With all the aca-anticipation for Pitch Perfect 2 finally cresting with its wide release today, it’s interesting to note the shift in popular cinema away from the big, challenging singing-and-dancing set-pieces that Stanley Donen and Vincente Minelli, amongst a slew of others in the 1940s, 50s, and 60s, mastered in their salad days. These days, big musicals like Dreamgirls and Into the Woods are filmed more like tinny Oscar bait, all forced visual maturity with no antic, anxious energy in the filmmaking to match the loamy variety of vocals and unbound dance moves, though, frankly, The Raid 2 offers a more elegant and astonishing study of body movement than most major musicals of the last decade.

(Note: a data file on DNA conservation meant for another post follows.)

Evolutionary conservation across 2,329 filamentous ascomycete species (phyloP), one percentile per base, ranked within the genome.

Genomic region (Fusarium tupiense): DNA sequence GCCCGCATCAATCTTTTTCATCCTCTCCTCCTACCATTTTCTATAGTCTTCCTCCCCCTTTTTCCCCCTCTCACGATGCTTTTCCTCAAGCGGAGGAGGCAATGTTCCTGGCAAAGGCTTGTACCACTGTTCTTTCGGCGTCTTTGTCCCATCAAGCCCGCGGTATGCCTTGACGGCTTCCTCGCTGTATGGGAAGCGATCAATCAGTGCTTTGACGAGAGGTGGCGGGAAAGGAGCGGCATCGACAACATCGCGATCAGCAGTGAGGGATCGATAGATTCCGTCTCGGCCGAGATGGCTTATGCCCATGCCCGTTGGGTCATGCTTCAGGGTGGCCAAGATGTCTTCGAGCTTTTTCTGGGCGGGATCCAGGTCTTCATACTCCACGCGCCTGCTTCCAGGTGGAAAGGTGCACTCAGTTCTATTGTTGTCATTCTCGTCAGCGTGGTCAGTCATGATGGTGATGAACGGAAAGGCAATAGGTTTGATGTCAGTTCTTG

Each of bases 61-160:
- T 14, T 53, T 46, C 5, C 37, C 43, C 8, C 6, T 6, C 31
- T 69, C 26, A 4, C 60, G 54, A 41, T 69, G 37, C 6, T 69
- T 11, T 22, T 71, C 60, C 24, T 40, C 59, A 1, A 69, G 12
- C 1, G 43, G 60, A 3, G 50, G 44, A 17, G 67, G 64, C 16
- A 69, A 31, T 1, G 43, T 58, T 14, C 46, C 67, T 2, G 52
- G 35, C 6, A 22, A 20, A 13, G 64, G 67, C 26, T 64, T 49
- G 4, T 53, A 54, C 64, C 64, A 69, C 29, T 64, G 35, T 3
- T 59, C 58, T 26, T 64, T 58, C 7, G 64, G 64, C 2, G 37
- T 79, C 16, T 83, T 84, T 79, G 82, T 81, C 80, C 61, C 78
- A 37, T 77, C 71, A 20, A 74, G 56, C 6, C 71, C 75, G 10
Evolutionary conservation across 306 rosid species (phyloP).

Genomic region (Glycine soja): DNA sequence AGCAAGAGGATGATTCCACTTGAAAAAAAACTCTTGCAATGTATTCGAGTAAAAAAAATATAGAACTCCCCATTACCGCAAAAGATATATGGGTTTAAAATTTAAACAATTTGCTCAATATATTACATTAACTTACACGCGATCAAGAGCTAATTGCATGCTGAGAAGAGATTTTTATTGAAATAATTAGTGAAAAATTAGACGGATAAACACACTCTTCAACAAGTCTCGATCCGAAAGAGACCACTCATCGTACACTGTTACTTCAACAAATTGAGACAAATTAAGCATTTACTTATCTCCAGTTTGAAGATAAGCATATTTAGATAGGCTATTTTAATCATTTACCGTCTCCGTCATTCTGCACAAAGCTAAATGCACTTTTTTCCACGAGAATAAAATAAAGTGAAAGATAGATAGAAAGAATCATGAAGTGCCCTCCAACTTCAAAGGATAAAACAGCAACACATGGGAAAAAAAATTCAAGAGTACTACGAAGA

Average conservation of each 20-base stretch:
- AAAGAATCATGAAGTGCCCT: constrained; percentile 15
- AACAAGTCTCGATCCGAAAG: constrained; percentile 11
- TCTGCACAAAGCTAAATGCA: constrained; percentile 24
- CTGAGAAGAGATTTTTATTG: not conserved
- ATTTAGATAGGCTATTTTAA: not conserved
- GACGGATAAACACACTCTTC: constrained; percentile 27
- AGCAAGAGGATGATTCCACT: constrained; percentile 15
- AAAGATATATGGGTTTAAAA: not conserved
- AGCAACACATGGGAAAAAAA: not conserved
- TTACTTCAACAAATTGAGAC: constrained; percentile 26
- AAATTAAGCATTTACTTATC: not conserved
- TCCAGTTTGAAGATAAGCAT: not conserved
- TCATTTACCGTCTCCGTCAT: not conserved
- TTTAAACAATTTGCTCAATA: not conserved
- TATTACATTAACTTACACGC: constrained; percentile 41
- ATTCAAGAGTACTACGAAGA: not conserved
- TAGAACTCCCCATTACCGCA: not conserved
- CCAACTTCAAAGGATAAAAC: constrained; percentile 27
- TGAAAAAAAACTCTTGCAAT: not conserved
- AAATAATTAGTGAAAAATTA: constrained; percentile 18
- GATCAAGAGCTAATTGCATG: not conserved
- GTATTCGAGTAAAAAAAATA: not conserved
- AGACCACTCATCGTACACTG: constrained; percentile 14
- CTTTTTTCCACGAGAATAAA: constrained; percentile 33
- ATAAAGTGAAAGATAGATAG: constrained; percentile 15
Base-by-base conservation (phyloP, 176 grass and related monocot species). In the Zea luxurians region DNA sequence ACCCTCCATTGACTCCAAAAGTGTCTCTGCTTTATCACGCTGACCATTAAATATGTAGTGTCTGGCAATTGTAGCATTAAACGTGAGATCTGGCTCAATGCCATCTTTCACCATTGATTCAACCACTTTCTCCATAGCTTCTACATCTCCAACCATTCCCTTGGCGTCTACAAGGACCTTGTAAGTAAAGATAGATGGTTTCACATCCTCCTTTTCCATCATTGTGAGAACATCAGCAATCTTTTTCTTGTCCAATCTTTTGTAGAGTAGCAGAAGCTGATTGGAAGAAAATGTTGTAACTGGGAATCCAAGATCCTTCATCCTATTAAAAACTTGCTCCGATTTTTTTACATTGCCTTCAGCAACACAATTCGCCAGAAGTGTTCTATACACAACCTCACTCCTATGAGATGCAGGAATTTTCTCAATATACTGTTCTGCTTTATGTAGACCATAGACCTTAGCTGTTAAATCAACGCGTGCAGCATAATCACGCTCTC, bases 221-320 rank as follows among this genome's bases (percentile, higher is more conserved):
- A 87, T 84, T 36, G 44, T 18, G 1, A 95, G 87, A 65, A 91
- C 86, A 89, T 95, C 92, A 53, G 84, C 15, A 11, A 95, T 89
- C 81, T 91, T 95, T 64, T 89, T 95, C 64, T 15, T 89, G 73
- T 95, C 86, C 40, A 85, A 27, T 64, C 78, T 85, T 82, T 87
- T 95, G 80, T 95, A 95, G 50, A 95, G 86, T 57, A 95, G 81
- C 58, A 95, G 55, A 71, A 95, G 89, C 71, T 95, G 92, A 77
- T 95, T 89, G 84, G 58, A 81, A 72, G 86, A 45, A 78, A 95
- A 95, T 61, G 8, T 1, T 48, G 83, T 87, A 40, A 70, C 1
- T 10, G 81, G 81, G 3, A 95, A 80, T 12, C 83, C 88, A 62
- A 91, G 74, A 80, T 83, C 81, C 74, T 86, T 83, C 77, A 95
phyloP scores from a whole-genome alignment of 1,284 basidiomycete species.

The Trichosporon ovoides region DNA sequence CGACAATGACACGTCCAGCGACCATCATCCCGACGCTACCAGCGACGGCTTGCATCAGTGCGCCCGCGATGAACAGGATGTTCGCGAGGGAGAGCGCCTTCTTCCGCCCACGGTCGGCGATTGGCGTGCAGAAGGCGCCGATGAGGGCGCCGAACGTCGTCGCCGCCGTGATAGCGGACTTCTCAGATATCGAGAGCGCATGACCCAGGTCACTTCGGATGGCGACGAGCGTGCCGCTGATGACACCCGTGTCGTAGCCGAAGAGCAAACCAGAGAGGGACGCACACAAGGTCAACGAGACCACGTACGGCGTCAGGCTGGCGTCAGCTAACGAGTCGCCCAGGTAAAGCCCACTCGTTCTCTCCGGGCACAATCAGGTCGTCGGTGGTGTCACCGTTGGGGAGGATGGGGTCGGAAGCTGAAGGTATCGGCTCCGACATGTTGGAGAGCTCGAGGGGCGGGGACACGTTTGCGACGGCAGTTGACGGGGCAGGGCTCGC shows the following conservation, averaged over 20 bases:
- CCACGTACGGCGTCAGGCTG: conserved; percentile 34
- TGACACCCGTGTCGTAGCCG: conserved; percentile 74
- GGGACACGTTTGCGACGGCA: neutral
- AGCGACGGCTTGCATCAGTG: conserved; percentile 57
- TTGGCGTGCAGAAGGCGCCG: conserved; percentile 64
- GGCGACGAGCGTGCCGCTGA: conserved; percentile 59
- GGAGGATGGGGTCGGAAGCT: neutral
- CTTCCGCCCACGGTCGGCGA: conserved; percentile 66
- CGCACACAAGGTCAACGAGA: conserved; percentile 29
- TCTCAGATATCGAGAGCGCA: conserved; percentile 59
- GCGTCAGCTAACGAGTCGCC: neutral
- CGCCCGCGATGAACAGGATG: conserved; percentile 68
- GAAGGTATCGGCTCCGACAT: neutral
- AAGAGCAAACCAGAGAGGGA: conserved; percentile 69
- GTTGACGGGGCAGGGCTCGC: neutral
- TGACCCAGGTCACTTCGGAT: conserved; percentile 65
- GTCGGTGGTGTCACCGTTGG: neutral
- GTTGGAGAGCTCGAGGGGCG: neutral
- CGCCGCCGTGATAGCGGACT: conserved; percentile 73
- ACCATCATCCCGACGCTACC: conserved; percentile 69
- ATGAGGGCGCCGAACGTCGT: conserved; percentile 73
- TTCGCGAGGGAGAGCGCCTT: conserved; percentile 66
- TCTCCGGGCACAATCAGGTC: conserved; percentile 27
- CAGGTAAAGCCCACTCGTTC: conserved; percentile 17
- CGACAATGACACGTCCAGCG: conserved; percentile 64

To find the true offspring of Singin’ in the Rain and The Band Wagon, one must search in the independent-movie corridors for what’s been called “music movies,” where love of music, dancing, musicianship, and technical know-how are swirled together. One can look at, say, Matthew Porterfield‘s somber, moving I Used to Be Darker or even (if you truly must) Stuart Murdoch‘s lazy God Help the Girl and see the innovation of song and dance being met by directors who offer fresh, innovative ways to explore the craft and cult of music. In both the mainstream and slightly left of the dial, there have been plenty of moments at the movies for music lovers, and in celebration of Pitch Perfect‘s Elizabeth Banks-helmed sequel hitting theaters, I thought I’d pick a few of my favorites from the last decade or so. I avoided strong documentary candidates (Ne Change Rien, Beware of Mr. Baker, etc.), but otherwise, no rules, which is a philosophy embodied in the very best of these particular genres and sub-genres.